For the female lead, Mumtaz was initially offered the role. However, she was engaged at the time, and opted out, choosing marriage over career. Jaya Bhaduri, who was engaged to Bachchan at the time, immediately agreed to take the role, for the sake of her future husband.
For the film's promotion, the posters of Zanjeer initially did not have the names of Salim-Javed on them. Salim-Javed hired a man with a jeep to drive around and paint "Salim-Javed" in stencil font on all the Zanjeer posters from Juhu to Opera House. However, the man was sometimes drunk, which led to him painting "Salim-Javed" on the wrong places, such as Pran's face or Bachchan's hands, for some posters.
- Director: Prakash Mehra
- Writer: Salim–Javed (Salim Khan, Javed Akhtar)
- Producer: Prakash Mehra, Babboo Mehra
- Production Company: Prakash Mehra Productions
- Editor: Ramchandra Mahadik (as R.D. Mahadik)
- Art Director: J. J. Bhende
- Cinematographer: N. Satyen
- Stunts: Ravi Khanna, Virendra Kumar
- Costume and Wardrobe: Vasant Mahajan, Shankar Jadhav
- Choreographer: Satyanarayan
- Music Director: Kalyanji Anandji
- Lyricist: Gulshan Bawra, Prakash Mehra (Dil jalon ka dil jala ke)
- Playback Singers: Asha Bhosle, Manna Dey, Lata Mangeshkar, Mohammad Rafi
|1.||"Chaaku Chhuriyan Tez Karaa Lo"||Asha Bhosle|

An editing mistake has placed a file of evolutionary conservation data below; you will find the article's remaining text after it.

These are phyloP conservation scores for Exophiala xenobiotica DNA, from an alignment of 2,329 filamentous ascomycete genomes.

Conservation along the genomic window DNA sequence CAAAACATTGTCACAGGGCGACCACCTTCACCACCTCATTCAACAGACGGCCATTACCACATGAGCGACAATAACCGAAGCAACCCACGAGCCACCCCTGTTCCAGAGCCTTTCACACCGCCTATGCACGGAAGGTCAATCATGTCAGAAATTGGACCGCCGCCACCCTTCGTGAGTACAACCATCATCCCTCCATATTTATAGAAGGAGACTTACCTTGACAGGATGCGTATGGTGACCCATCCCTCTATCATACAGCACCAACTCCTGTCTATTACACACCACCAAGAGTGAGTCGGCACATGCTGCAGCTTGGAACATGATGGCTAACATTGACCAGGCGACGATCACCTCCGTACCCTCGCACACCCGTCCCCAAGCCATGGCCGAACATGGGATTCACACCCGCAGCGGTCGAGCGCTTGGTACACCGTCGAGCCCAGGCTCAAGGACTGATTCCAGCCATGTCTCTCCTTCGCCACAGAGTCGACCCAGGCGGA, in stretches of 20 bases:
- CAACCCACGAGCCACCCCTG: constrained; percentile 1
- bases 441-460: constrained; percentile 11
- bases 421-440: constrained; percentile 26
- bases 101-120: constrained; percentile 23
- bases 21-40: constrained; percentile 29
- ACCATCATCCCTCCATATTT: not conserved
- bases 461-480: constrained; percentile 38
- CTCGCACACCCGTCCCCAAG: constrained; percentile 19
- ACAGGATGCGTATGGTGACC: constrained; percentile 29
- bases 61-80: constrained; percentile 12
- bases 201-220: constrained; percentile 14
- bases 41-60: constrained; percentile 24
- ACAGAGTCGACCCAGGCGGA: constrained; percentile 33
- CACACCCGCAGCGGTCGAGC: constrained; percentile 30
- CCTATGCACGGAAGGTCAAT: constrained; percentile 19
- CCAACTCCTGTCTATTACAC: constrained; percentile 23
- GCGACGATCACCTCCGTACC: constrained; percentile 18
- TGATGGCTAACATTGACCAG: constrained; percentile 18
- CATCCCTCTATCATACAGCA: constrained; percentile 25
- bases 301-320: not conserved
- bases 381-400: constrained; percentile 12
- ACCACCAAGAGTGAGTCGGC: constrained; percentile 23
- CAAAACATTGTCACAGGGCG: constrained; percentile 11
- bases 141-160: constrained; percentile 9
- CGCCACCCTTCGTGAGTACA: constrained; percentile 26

|2.||"Diljalon Ka Dil Jalaake Kya Milega Dilruba"||Asha Bhosle|
|3.||"Deewane Hai, Deewanon Ko Na Ghar Chahiye"||Lata Mangeshkar, Mohammed Rafi|
|4.||"Banaake Kyun Bigaada Re"||Lata Mangeshkar|
|5.||"Yaari Hai Imaan Mera Yaar Meri Zindagi"||Manna Dey|
With a total domestic Indian gross revenue of ₹6 crore in 1973, including a nett collection of ₹3 crore, the film was declared a "Super Hit" according to Box Office India. This was equivalent to a domestic gross of US$7.75 million in 1973,[n 1] or US$45 million (₹282 crore) in 2016.
It was also an overseas blockbuster at the Soviet box office, where it drew an audience of 37.3 million viewers in 1980. Its overseas gross in the Soviet Union amounted to 9.325 million SUR (US$14.58 million, ₹11.46 crore), equivalent to US$45 million (₹282 crore) in 2016.[n 5]
Worldwide, the film grossed a total of ₹17.46 crore ($22.33 million). Adjusted for inflation, its worldwide gross is equivalent to ₹564 crore ($84 million) in 2016.
Awards and nominations
- Filmfare Best Story Award - Salim-Javed
- Filmfare Best Screenplay Award - Salim-Javed